30 years of the Experimental Archaeology Field Course
13 March 2012
The Experimental Archaeology Field Course has been one of the highlights of the UCL Institute of Archaeology's undergraduate degree since 1982.
At the end of their first week, all first-year archaeology
undergraduates spend four days camping in West Sussex while taking part in a
number of activities using technologies from the past.
The field course includes a number of activities used commonly in history, such as metal smelting, flint knapping, spinning and weaving, deer butchery and crop processing. The course - colloquially referred to by its former name 'PrimTech' (for Primitive Technology) - also helps the new students to develop friendships within the first week of their degree. Through their direct involvement with the tools and materials used in the past, the students can develop an understanding of what evidence archaeologists may have to interpret the behaviour of ancient peoples. All of these activities help to provoke discussion and debate out of the students' physical experiences.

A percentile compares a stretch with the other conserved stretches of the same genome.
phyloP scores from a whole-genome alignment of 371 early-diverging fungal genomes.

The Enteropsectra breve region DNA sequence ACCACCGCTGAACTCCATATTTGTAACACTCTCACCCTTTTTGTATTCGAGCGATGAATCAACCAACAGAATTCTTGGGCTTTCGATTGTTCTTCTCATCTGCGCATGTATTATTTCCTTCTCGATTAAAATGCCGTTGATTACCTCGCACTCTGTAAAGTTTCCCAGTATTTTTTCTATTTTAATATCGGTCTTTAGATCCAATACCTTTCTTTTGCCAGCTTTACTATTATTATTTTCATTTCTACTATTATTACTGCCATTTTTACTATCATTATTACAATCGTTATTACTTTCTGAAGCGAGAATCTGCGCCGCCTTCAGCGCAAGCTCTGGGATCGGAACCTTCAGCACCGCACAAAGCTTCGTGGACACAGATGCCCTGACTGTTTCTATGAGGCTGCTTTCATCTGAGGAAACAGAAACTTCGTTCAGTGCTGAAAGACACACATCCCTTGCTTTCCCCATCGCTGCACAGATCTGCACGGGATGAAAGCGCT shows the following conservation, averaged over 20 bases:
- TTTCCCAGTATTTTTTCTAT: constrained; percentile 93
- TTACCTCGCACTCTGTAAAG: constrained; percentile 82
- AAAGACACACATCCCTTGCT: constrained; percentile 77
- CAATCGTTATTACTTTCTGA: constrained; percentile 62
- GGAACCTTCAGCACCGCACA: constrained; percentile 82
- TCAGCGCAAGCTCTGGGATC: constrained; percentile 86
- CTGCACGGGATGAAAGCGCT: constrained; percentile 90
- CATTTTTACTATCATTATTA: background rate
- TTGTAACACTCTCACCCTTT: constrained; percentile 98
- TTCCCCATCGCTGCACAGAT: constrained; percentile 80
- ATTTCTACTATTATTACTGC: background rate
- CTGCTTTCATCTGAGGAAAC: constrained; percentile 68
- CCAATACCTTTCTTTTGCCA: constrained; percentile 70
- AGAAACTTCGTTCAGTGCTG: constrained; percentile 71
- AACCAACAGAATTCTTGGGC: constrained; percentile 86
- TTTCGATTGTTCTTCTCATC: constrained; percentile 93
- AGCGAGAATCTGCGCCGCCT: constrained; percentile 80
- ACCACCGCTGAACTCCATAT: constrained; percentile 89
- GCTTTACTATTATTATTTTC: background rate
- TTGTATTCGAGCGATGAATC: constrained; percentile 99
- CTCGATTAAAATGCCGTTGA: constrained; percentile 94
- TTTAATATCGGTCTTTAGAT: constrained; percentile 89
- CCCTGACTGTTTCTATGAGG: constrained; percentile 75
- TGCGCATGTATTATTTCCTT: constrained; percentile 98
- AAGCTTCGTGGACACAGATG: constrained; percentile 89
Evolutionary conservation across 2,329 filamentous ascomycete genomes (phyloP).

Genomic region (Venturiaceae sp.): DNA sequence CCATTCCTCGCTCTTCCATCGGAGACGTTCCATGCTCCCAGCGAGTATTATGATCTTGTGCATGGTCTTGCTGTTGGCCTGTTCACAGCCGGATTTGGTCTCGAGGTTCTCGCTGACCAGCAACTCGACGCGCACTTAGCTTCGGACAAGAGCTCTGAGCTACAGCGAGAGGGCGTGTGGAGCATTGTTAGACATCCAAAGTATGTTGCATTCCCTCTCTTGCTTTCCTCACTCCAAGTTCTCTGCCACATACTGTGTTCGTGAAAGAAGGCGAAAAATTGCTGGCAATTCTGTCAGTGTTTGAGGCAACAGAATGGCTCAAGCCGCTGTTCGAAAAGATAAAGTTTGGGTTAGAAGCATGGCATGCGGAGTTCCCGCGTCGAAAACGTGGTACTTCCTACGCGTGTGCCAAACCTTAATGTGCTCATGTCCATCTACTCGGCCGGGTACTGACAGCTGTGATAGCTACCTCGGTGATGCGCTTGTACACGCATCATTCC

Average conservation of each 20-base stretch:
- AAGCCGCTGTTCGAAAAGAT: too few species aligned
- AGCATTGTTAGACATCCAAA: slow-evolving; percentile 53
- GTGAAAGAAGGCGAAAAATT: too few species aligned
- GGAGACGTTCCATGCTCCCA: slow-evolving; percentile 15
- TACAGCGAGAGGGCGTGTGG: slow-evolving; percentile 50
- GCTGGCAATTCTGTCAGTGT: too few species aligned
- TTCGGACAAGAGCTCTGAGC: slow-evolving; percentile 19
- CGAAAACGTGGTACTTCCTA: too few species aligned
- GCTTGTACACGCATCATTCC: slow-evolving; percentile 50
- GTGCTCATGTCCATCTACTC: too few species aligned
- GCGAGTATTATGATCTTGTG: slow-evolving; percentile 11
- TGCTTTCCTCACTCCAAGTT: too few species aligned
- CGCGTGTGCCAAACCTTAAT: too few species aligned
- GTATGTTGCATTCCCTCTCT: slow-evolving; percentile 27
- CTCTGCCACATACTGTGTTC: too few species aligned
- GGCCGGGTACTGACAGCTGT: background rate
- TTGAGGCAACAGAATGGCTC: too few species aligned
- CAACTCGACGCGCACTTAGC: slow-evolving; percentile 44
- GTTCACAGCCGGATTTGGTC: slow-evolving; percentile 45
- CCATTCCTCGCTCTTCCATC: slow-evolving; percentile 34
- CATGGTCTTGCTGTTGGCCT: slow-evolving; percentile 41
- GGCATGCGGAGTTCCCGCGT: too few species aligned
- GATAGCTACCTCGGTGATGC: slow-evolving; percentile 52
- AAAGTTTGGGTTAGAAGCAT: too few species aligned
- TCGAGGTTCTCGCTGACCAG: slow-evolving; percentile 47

Feedback from previous students has been very positive, with one Archaeology student saying: "It's a brilliant course and I would go again." Another participant explained: " It was great to get to know my fellow first years but on top of that, the presence of the third years and staff made me feel more integrated into the department."
This course is a unique way to start an undergraduate degree, introducing students to issues and concepts that lie at the heart of the discipline in an engaging but challenging way. It also contributes to the community spirit that characterises the UCL Institute of Archaeology.
As part of the Institute
of Archaeology's 75th anniversary celebrations, a mini 'Experimental
Archaeology Course' will be held in Gordon Square gardens on Saturday 9 June
2012 with experimental techniques and demonstrations on offer.
Image: Archaeology students on the Field Course